February 3, 2018

button-down shirt

I could have given it to Goodwill.  That would have at least made it disappear from my closet and sent it out into the world at large, given it another purpose.

I could have sold it on eBay for a few bucks, or even just for the cost of shipping.  It was in good, lightly used condition.  No spots, pilling, flaws, or stains.

Except for one stain.  They don't make a product that could get that kind of stain out.  Even Oxiclean, which works on everything in existence.  Except for this stain.  It's the shirt that I would have been wearing if they had found me many hours or days later.

I selected it and wore it to work that morning.  My shirts hanging in the closet are arranged in rainbow order, pinks and reds across to blues and purples, then browns, blacks and whites.  I felt like red that day, the dichotomy of daily habit operating calmly beside hastily planning the particulars of my own death, and pulled that shirt off its hanger.  Just a shirt, and some pants.  Shoes.  My mind was elsewhere, inaccessibly elsewhere.  The moon.  I got dressed.  I put on earrings.

Everything happened, and didn't happen, and I came home.  The shirt was laundered with the other things, the socks and towels and night shirts, washed clean of flecks of Secret powder-fresh deodorant, and black dog hair from petting Rose good-bye, and dribbles of Jameson whiskey, but not of the stain.  It was hung on its wooden Ikea hanger, filed under "red" back in its place.

P.J. asked that I not wear it for a season.  I didn't.  She gave the go-ahead months ago, but even today, I had yet to wear it.  I felt nothing when I looked at it, but each time I tried it on, I wanted out of it immediately.  My very skin rejected it.  Back on the hanger.  Back on the hanger.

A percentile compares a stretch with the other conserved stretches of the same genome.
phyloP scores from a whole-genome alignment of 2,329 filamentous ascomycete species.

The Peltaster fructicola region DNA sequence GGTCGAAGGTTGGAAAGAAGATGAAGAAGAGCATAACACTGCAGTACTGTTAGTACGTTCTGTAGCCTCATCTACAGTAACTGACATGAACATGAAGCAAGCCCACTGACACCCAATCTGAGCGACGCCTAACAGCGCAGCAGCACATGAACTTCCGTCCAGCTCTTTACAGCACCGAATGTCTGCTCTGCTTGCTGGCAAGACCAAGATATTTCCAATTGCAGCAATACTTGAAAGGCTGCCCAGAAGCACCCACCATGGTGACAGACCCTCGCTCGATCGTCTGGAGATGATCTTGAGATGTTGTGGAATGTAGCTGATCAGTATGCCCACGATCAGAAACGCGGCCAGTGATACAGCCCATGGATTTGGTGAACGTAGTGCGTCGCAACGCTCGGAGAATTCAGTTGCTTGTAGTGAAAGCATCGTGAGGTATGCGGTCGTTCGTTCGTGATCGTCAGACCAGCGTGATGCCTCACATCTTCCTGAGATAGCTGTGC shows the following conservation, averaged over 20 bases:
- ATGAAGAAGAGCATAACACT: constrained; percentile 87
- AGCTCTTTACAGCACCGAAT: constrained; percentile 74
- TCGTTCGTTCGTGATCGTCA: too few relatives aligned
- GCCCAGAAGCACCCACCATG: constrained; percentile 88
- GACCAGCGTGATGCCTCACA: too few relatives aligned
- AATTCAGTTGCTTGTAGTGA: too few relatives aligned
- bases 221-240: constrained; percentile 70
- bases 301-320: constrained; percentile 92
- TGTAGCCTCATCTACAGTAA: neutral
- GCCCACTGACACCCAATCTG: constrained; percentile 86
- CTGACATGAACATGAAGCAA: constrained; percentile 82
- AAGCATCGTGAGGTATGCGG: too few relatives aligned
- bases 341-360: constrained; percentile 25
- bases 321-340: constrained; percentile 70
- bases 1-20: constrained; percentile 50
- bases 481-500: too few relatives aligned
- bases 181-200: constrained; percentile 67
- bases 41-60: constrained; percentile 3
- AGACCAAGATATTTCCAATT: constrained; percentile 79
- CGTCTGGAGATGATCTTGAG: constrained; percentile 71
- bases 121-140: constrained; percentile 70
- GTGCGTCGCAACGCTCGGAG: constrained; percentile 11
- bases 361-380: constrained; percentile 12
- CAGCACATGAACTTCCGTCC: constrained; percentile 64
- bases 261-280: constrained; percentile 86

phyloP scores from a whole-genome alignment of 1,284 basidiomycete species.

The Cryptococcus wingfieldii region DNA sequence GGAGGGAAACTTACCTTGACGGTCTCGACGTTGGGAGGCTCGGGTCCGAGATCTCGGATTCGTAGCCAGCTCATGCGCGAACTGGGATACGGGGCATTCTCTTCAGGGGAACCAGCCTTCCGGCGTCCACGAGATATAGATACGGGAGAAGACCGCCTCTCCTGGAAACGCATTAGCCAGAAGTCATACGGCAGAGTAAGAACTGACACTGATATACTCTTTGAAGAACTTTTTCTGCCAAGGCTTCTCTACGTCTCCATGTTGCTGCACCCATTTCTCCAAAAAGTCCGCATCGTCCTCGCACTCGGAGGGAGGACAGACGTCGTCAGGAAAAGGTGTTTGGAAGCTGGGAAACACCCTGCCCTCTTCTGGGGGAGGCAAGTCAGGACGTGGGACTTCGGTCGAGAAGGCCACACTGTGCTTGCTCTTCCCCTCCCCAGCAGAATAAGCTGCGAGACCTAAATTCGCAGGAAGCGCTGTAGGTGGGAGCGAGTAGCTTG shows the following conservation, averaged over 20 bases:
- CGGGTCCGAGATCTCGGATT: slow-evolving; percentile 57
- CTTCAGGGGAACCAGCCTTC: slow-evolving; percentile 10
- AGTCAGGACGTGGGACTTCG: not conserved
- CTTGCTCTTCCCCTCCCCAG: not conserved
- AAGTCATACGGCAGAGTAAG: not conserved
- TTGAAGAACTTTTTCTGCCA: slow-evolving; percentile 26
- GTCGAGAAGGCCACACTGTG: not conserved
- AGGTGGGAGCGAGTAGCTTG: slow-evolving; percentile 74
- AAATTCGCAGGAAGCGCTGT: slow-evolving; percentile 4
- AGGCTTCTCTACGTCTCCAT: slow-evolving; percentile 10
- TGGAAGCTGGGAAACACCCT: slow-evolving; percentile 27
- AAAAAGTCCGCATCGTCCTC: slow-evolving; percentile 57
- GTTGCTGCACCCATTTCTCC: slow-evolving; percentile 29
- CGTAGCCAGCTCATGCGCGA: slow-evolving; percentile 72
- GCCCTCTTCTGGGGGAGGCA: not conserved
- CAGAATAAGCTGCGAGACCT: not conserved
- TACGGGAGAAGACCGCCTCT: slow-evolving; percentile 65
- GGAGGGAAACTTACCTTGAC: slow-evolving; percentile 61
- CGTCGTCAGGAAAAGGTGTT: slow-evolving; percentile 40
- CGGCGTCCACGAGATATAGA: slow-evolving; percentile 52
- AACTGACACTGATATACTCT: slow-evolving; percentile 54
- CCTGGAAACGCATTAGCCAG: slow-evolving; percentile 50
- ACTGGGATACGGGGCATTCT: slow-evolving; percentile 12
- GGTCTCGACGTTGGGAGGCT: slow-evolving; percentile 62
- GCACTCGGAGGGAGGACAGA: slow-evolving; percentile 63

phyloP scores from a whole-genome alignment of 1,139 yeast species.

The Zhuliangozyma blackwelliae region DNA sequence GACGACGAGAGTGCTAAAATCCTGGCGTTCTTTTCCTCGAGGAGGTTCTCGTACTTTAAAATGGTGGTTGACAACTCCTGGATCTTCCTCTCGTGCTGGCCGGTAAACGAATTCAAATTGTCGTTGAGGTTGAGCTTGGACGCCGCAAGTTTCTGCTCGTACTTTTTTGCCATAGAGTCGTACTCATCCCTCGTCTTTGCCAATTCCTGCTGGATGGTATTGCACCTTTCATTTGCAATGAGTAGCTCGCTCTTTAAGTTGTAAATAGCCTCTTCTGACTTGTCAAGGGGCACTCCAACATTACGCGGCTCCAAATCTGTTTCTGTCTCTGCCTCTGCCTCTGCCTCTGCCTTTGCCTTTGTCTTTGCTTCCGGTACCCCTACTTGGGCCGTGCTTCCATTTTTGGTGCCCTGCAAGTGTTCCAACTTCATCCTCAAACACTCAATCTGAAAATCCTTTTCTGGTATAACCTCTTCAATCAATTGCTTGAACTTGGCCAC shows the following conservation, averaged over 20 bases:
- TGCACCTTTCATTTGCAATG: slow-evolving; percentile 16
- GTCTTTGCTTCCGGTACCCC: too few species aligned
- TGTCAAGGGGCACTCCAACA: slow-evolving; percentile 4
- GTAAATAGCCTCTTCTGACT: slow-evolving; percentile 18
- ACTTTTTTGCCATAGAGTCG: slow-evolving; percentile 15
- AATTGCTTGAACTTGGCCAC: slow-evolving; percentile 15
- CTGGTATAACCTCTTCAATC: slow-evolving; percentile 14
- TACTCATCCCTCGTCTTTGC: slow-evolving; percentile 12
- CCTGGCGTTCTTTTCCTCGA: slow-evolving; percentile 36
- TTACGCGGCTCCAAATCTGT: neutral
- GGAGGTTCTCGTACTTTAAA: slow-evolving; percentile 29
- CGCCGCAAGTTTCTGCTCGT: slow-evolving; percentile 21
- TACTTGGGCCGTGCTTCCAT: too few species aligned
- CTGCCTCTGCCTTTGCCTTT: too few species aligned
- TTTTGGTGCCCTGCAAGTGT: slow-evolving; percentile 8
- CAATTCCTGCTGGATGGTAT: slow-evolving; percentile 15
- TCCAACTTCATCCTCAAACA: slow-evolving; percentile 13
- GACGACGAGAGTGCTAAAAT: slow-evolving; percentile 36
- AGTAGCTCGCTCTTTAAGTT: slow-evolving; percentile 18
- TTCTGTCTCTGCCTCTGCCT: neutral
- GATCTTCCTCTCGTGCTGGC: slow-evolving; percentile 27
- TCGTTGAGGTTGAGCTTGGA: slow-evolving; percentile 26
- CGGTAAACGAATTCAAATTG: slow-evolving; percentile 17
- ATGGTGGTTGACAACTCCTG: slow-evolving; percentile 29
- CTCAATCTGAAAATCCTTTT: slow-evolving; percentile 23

Early this morning, house harboring us from iron-cold outdoor temperatures, I stood in the closet and looked at it, and decided that I wanted the comfort of a fire, and that the shirt needed to burn.  

I got the fire going in the living room fireplace, a luxury usually reserved for late weekend evenings, and lazed about with a book and a 1,000-piece puzzle I started last night.  When P.J. woke and joined me, I brought the shirt in, took the tongs from the tool set, and placed the shirt without hesitation or compunction into the middle of the roaring flames.  P.J. held me and we watched the cotton fabric crumple like paper and yield easily, ash and then gas, and then nothing but a black coating on the white oak logs and a few melted buttons.  It burned.

There was no sense of release, nor the satisfaction of ceremony.  There was only the ticking off of a chore completed.  Of finding a puzzle piece that matches and fitting it into its place.  Of cleaning the house, sometimes with Pine-Sol, sometimes with bleach.  Sometimes with fire.

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